Top 20 Foods from Belgium (With Photos!)
Fries, beer, and chocolate… hardly a trio of foods that would cut the front page of Weight Watchers magazine. Though undeniably at the forefront of the public culinary eye, Belgian cuisine boasts a wide array of savory experiences that is best summed up by the phrase “German quantity mixed with French quality”.
In the recent past, doubts were raised aplenty on the country´s national integrity, most notably highlighted by the socio-cultural divergences between Wallonia (south) and Flanders (north). And in a country where the art of diplomatic consensus is widely acclaimed, it seems like food and beverage are anything but a cause for divide.
Here are the top 20 foods from Belgium. C´est parti !
1. Belgian Fries
Some things are nonsensical. Then we head up this article without an honorable mention about what Belgians arguably pride themselves most on (besides beer and chocolate, evidently). Whilst the term “French fries” has somehow established itself in culinary jargon worldwide, it seems even the French would have to admit that, in truth, nothing beats the Belgian variant.
What makes the Belgian “chip” so unique? Therein lies a secret the world may never come to uncover. What we do know is that, for starters, the potatoes are fried twice in strict, deliberate delays. The first fry gives the fries their tenderness. The second phase, right before serving, creates the golden-brown color and unmistakable crispiness. Overall, it is fair to say that the Belgian fry is an unparalleled sidekick to almost any Belgian dish.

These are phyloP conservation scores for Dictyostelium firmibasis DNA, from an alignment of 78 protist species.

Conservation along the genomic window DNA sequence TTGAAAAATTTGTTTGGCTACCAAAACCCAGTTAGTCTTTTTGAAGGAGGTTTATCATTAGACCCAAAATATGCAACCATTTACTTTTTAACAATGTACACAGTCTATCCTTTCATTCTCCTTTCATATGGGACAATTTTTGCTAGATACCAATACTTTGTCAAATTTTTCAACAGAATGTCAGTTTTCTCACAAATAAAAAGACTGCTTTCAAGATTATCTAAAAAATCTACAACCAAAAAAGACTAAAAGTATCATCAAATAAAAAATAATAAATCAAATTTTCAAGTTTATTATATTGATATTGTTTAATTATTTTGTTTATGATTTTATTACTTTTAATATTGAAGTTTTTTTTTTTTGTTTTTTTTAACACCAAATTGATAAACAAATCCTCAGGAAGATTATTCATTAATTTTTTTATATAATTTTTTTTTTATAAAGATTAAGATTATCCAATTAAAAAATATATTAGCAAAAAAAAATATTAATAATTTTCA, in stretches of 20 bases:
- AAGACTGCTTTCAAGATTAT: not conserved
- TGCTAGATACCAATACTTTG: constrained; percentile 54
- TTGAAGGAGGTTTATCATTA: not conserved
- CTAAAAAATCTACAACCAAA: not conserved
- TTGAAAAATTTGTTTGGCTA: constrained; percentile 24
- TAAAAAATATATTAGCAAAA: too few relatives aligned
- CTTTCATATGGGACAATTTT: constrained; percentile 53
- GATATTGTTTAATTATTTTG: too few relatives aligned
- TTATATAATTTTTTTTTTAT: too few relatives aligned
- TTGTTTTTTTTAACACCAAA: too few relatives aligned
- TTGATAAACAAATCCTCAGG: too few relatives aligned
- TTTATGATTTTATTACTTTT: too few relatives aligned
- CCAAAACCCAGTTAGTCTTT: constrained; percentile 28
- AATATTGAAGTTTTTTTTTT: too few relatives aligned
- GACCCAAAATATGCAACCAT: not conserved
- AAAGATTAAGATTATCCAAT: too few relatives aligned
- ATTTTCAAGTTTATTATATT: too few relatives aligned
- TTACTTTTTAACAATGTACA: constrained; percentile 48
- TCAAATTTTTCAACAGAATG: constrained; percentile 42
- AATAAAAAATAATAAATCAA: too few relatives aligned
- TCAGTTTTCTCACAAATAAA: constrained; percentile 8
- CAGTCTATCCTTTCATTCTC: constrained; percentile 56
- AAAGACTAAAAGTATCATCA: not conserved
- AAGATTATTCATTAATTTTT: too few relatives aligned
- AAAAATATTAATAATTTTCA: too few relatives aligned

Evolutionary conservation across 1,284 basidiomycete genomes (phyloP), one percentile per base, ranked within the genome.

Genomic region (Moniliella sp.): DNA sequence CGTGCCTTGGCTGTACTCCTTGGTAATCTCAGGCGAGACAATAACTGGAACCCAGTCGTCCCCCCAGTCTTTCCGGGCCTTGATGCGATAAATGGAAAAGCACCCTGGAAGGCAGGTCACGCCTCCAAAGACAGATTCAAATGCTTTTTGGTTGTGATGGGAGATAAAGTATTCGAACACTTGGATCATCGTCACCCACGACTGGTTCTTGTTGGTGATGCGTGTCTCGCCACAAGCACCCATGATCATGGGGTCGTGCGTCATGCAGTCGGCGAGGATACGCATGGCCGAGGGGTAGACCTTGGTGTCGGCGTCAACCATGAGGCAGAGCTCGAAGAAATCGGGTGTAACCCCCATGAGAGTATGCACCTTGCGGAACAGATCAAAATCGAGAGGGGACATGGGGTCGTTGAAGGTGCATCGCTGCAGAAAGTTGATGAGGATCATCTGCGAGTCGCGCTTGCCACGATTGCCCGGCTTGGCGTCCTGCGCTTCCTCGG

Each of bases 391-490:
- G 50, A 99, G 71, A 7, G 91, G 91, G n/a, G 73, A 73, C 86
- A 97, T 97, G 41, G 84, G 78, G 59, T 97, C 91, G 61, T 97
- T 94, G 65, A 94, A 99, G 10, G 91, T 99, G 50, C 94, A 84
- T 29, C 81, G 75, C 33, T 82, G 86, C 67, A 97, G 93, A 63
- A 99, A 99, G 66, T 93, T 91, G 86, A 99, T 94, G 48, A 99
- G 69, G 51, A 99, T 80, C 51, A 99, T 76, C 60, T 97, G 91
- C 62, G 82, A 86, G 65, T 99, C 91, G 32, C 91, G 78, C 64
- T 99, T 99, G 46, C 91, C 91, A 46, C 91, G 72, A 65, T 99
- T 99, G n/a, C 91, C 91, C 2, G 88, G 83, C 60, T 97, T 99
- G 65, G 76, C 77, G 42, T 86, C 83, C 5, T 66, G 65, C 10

In 2016, Belgian beer was added to UNESCO´s list of intangible cultural heritage (ICH). Gueuze, a lambic beer characteristically dry and cidery, provides the base of a dish best suited for wintery conditions. The braised rabbit is topped with celery root, onion, and whole grain mustard, adding to the sense of seasonal belonging. Most relevant side dishes include pureed potatoes or crusty bread.
Traditionally regarded as a side kick to fried mince, fried boudin, grilled bacon, or even entrecote, Stoemp is the Brussels version of the classic Dutch stamppot dish. A perfect blend of mashed potatoes and other root vegetables, to which cream, onion (or shallot), herbs, spices, and bacon form a perfect addition.
4. Boulets à la Liégeoise